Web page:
New students benefit in many ways from having a mentor. It can reduce the stress of coming to campus by having a friend/mentor already in place. This is also directly related to a higher retention of new students and a higher GPA (as compared to their fellow non-mentored new students). Mentors can be an incredible support system for new students - and because of previous experiences on campus, mentors have the knowledge of where to refer their mentees if the mentors are unable to help.
How Do I Get a Mentor?
Getting a mentor is simple. If you are a first year student or new transfer student, just complete this online form. All matches are for one academic semester. If the mentoring relationship does not work out, the mentee need only call or email the Program Coordinator for Mentoring and they will assign a new mentor. For more information please contact the OMA Office.
Why Should I Join the Mentoring Program?
Mentees benefit in many ways from having a mentor and participating in the ambassador program. By having a friend/mentor when you arrive at Tulane, the stress of adjusting to campus is reduced. This is also directly related to higher retention of new students and higher GPAs (as compared to their fellow non-mentored new students). If you have a problem with anything personal or academic, your mentor can be a support system. If your mentor does not have direct experience, they will know where to refer you so that you can get help.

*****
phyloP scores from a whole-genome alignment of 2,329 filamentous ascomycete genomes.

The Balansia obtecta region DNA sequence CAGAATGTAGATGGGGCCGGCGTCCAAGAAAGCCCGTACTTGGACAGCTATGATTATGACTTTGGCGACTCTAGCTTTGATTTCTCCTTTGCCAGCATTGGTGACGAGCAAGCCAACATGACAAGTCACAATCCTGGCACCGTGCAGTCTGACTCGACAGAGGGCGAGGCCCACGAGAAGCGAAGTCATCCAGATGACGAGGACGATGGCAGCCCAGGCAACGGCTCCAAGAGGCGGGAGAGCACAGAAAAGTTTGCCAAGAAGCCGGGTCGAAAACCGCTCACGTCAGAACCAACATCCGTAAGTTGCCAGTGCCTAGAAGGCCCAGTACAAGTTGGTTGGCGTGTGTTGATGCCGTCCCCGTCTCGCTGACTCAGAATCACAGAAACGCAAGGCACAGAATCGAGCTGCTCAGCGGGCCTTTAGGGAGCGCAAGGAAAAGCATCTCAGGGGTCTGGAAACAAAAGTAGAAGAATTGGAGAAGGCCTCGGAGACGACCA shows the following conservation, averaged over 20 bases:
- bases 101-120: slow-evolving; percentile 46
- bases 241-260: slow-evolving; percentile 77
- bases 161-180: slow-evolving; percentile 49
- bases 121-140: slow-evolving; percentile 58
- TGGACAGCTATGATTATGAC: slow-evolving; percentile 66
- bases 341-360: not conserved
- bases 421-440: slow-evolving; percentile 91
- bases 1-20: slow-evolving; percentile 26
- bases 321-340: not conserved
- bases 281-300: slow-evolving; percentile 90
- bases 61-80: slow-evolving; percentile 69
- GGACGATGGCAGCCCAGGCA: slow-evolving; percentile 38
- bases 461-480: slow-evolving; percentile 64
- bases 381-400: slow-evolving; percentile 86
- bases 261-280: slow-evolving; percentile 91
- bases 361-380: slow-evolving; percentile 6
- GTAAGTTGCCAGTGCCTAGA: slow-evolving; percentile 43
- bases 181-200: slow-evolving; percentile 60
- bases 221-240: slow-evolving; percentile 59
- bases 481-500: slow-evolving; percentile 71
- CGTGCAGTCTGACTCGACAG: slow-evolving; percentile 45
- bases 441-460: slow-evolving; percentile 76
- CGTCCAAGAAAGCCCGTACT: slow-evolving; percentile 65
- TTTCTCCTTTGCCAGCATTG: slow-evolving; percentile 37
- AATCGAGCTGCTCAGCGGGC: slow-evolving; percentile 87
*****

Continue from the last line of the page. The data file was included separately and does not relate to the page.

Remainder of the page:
Much of the learning that contributes to one's success happens not only through books, but also through real world experience. Without a mentor, that learning occurs mostly through trial and error. With a mentor, however, one can benefit from the experiences and expertise of someone who has withstood the trial and can help you avoid the error! Similarly, those new to Tulane will discover that being a mentee shortens the learning curve for acquiring the skills and knowledge most critical to a successful career at Tulane.
Participation in the ambassador program offers some other benefits as well. OMA offers program-only events and we also give priority spacing to certain cultural or social trips with limited space to those invested in our program. With your membership card/number you gain access to a lot of programs and activities that are not open to other students.